...if he cleans up tomorrow night, you’re going to see an explosion of pieces online like the one Ross Douthat published yesterday urging the RNC to deny Trump the nomination by any means necessary — including a rule change before the convention, if need be, that frees up delegates to vote their conscience. (“A man so transparently unfit for office should not be placed before the American people as a candidate for president under any kind of imprimatur save his own.”) A member of the RNC’s Rules Committee is already circulating a letter suggesting, contra all available evidence, that delegates are not bound on the first ballot and haven’t been in 40 years. The price of stealing the nomination from Trump after he’s supposedly clinched it would be sky high. It would delegitimize the RNC; it would vindicate Trumpists’ criticism that the establishment is corrupt and that the system is rigged; it would certainly doom the GOP’s chances in the general election as millions of Trump fans decide to stay home or vote third-party in protest; and it would effectively disenfranchise the millions of Trumpers who turned out to vote for him throughout the primaries. It very well might destroy the GOP. But hardcore anti-Trumpers have already reached the point where they view that as the lesser of two evils. Better to protect the country by booting him out of the party and into independent never-neverland, even at the cost of an irreparable rupture on the right, than to protect whatever small amount of “integrity” the GOP has left by crowning Trump as the duly elected nominee.Here is my alternative view: Trump winning the GOP nomination and the election does not mean the GOP is surrendering to Trump. It means they are recognizing the sovereignty of the voters. The moral independence of the party as a whole is a reason to think that Trump as President can be contained as a threat in a way that President Obama never can be.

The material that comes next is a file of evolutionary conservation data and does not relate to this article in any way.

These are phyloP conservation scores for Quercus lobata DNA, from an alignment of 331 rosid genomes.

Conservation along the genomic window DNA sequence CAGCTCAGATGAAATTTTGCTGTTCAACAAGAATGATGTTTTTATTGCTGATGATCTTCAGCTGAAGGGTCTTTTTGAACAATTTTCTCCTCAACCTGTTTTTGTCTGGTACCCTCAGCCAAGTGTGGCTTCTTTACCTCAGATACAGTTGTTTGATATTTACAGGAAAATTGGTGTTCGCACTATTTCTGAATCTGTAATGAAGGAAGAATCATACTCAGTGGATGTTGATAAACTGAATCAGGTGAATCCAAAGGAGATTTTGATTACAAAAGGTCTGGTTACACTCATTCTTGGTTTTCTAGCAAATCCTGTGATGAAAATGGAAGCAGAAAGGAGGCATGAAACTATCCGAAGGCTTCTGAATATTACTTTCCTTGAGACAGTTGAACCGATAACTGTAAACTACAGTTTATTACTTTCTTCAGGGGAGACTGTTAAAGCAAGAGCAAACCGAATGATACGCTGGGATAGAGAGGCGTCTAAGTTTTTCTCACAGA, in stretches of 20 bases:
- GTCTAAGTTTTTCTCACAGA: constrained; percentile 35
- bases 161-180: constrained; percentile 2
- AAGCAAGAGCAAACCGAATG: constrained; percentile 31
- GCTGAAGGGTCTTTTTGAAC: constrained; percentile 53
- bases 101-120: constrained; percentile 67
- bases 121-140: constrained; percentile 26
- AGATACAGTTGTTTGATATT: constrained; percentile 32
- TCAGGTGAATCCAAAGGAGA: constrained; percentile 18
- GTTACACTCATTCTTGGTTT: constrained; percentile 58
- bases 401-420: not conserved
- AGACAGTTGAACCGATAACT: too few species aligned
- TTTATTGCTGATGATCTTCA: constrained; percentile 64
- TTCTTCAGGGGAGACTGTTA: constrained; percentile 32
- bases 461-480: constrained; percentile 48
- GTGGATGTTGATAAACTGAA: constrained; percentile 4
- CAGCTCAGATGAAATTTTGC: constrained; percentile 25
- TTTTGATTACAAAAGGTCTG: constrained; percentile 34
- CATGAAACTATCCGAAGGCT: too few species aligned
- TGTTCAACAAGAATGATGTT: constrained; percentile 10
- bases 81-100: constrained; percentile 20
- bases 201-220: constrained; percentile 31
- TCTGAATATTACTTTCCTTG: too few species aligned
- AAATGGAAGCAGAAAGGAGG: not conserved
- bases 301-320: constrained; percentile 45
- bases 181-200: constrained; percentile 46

The reason is that impeachment and removal from office by Congress returns as a real potential under a Trump administration. With Democratic loyalty to President Obama being so intense, he has been able to operate lawlessly on immigration, on foreign affairs, in terms of protecting from prosecution criminals in his administration from Lois Lerner to Hillary Clinton, and in unilaterally rewriting the law where he likes.
Trump would not have that luxury. People have expressed concern that a man who suggests he would cover the legal fees of those charged with violence against protesters cannot be trusted with the Constitutional power to pardon. But Trump would come into office facing a House and Senate led by nominal allies who are deeply suspicious of him, and would indeed love to find a way to rid themselves of him without losing the support of his voters. Republican party leaders in Congress will be only too ready to join with Democrats in removing him from office if he makes an egregious overstep.
Thus, one option might be to consent to Trump in the convention in return for a Vice Presidential pick acceptable to the party's Congressional wing. That would make impeachment and removal even easier to contemplate. Indeed, it would make it an attractive option that Trump would have to work hard to avoid them electing to pursue.
Our Constitutional controls on the President have been failing since Clinton because of party loyalty. Political parties are an extra-Constitutional feature of our government, part of the dangers of factionalism warned against in the Federalist Papers. The absence of party loyalty to Trump would allow the Constitutional controls on the President to function as designed for a change.